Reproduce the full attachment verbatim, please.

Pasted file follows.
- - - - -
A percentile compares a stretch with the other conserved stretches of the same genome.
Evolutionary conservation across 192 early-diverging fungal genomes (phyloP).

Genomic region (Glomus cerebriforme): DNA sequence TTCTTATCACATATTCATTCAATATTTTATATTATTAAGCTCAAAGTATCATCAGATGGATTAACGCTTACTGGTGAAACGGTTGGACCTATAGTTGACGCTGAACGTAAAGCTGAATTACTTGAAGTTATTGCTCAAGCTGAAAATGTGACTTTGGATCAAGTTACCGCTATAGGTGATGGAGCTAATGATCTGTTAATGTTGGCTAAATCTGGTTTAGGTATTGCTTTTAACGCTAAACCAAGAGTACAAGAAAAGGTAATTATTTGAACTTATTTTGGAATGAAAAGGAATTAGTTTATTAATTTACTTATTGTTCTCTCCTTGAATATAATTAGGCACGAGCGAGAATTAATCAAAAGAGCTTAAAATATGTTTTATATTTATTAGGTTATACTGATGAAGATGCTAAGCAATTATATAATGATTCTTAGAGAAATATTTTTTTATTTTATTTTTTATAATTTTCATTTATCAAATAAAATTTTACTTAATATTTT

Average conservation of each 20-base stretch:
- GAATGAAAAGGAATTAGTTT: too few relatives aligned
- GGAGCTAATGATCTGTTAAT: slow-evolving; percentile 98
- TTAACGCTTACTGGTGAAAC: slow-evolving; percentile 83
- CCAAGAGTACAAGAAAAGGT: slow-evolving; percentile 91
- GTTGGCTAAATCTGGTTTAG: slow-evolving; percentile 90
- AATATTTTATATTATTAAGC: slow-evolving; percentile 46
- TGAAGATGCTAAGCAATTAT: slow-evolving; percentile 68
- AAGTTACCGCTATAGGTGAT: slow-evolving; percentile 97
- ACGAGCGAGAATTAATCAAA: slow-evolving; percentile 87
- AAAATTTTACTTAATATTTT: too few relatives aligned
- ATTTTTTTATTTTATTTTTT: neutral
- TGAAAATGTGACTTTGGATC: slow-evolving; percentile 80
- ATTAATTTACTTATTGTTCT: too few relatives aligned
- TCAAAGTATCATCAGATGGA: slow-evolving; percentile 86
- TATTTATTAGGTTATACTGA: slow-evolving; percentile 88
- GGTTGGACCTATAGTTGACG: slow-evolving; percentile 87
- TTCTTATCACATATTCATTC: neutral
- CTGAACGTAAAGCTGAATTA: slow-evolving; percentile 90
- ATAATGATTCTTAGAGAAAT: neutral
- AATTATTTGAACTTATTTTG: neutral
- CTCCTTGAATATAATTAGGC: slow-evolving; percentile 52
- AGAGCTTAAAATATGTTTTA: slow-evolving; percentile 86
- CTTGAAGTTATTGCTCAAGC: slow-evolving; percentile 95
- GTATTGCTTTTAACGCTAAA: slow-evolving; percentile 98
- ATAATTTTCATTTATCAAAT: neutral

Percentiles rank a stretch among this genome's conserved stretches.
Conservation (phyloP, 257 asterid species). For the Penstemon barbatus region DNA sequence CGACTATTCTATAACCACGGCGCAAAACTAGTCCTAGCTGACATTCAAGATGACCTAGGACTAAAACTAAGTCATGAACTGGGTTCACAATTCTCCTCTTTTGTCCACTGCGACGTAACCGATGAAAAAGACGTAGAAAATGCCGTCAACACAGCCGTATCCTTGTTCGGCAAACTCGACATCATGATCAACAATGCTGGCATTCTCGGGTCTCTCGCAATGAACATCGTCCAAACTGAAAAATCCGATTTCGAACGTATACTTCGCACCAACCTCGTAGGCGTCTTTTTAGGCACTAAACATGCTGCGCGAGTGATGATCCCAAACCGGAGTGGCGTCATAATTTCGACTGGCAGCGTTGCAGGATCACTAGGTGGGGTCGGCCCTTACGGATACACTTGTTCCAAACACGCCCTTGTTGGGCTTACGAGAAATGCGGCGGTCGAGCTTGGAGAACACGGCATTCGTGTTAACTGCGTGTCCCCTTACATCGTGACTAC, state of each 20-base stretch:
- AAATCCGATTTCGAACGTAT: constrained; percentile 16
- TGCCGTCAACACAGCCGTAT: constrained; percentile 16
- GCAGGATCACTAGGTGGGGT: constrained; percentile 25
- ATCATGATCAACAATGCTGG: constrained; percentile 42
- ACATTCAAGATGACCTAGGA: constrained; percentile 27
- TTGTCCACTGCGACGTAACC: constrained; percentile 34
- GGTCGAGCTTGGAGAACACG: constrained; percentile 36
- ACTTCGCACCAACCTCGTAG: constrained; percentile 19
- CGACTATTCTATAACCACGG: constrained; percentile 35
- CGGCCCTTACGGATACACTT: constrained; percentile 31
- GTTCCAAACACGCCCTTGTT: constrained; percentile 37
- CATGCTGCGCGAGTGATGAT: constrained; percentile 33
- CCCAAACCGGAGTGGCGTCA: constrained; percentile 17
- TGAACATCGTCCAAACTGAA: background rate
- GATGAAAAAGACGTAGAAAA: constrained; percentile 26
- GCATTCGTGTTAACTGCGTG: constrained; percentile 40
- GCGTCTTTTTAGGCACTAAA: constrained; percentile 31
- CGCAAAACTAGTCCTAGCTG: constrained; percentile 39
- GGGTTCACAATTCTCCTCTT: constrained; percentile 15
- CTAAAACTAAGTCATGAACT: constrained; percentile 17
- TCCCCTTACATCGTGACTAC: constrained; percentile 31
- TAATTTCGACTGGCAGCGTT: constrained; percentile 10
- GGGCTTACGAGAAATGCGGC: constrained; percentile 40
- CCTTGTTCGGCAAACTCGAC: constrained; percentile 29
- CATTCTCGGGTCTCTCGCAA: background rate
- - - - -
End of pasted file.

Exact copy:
A percentile compares a stretch with the other conserved stretches of the same genome.
Evolutionary conservation across 192 early-diverging fungal genomes (phyloP).

Genomic region (Glomus cerebriforme): DNA sequence TTCTTATCACATATTCATTCAATATTTTATATTATTAAGCTCAAAGTATCATCAGATGGATTAACGCTTACTGGTGAAACGGTTGGACCTATAGTTGACGCTGAACGTAAAGCTGAATTACTTGAAGTTATTGCTCAAGCTGAAAATGTGACTTTGGATCAAGTTACCGCTATAGGTGATGGAGCTAATGATCTGTTAATGTTGGCTAAATCTGGTTTAGGTATTGCTTTTAACGCTAAACCAAGAGTACAAGAAAAGGTAATTATTTGAACTTATTTTGGAATGAAAAGGAATTAGTTTATTAATTTACTTATTGTTCTCTCCTTGAATATAATTAGGCACGAGCGAGAATTAATCAAAAGAGCTTAAAATATGTTTTATATTTATTAGGTTATACTGATGAAGATGCTAAGCAATTATATAATGATTCTTAGAGAAATATTTTTTTATTTTATTTTTTATAATTTTCATTTATCAAATAAAATTTTACTTAATATTTT

Average conservation of each 20-base stretch:
- GAATGAAAAGGAATTAGTTT: too few relatives aligned
- GGAGCTAATGATCTGTTAAT: slow-evolving; percentile 98
- TTAACGCTTACTGGTGAAAC: slow-evolving; percentile 83
- CCAAGAGTACAAGAAAAGGT: slow-evolving; percentile 91
- GTTGGCTAAATCTGGTTTAG: slow-evolving; percentile 90
- AATATTTTATATTATTAAGC: slow-evolving; percentile 46
- TGAAGATGCTAAGCAATTAT: slow-evolving; percentile 68
- AAGTTACCGCTATAGGTGAT: slow-evolving; percentile 97
- ACGAGCGAGAATTAATCAAA: slow-evolving; percentile 87
- AAAATTTTACTTAATATTTT: too few relatives aligned
- ATTTTTTTATTTTATTTTTT: neutral
- TGAAAATGTGACTTTGGATC: slow-evolving; percentile 80
- ATTAATTTACTTATTGTTCT: too few relatives aligned
- TCAAAGTATCATCAGATGGA: slow-evolving; percentile 86
- TATTTATTAGGTTATACTGA: slow-evolving; percentile 88
- GGTTGGACCTATAGTTGACG: slow-evolving; percentile 87
- TTCTTATCACATATTCATTC: neutral
- CTGAACGTAAAGCTGAATTA: slow-evolving; percentile 90
- ATAATGATTCTTAGAGAAAT: neutral
- AATTATTTGAACTTATTTTG: neutral
- CTCCTTGAATATAATTAGGC: slow-evolving; percentile 52
- AGAGCTTAAAATATGTTTTA: slow-evolving; percentile 86
- CTTGAAGTTATTGCTCAAGC: slow-evolving; percentile 95
- GTATTGCTTTTAACGCTAAA: slow-evolving; percentile 98
- ATAATTTTCATTTATCAAAT: neutral

Percentiles rank a stretch among this genome's conserved stretches.
Conservation (phyloP, 257 asterid species). For the Penstemon barbatus region DNA sequence CGACTATTCTATAACCACGGCGCAAAACTAGTCCTAGCTGACATTCAAGATGACCTAGGACTAAAACTAAGTCATGAACTGGGTTCACAATTCTCCTCTTTTGTCCACTGCGACGTAACCGATGAAAAAGACGTAGAAAATGCCGTCAACACAGCCGTATCCTTGTTCGGCAAACTCGACATCATGATCAACAATGCTGGCATTCTCGGGTCTCTCGCAATGAACATCGTCCAAACTGAAAAATCCGATTTCGAACGTATACTTCGCACCAACCTCGTAGGCGTCTTTTTAGGCACTAAACATGCTGCGCGAGTGATGATCCCAAACCGGAGTGGCGTCATAATTTCGACTGGCAGCGTTGCAGGATCACTAGGTGGGGTCGGCCCTTACGGATACACTTGTTCCAAACACGCCCTTGTTGGGCTTACGAGAAATGCGGCGGTCGAGCTTGGAGAACACGGCATTCGTGTTAACTGCGTGTCCCCTTACATCGTGACTAC, state of each 20-base stretch:
- AAATCCGATTTCGAACGTAT: constrained; percentile 16
- TGCCGTCAACACAGCCGTAT: constrained; percentile 16
- GCAGGATCACTAGGTGGGGT: constrained; percentile 25
- ATCATGATCAACAATGCTGG: constrained; percentile 42
- ACATTCAAGATGACCTAGGA: constrained; percentile 27
- TTGTCCACTGCGACGTAACC: constrained; percentile 34
- GGTCGAGCTTGGAGAACACG: constrained; percentile 36
- ACTTCGCACCAACCTCGTAG: constrained; percentile 19
- CGACTATTCTATAACCACGG: constrained; percentile 35
- CGGCCCTTACGGATACACTT: constrained; percentile 31
- GTTCCAAACACGCCCTTGTT: constrained; percentile 37
- CATGCTGCGCGAGTGATGAT: constrained; percentile 33
- CCCAAACCGGAGTGGCGTCA: constrained; percentile 17
- TGAACATCGTCCAAACTGAA: background rate
- GATGAAAAAGACGTAGAAAA: constrained; percentile 26
- GCATTCGTGTTAACTGCGTG: constrained; percentile 40
- GCGTCTTTTTAGGCACTAAA: constrained; percentile 31
- CGCAAAACTAGTCCTAGCTG: constrained; percentile 39
- GGGTTCACAATTCTCCTCTT: constrained; percentile 15
- CTAAAACTAAGTCATGAACT: constrained; percentile 17
- TCCCCTTACATCGTGACTAC: constrained; percentile 31
- TAATTTCGACTGGCAGCGTT: constrained; percentile 10
- GGGCTTACGAGAAATGCGGC: constrained; percentile 40
- CCTTGTTCGGCAAACTCGAC: constrained; percentile 29
- CATTCTCGGGTCTCTCGCAA: background rate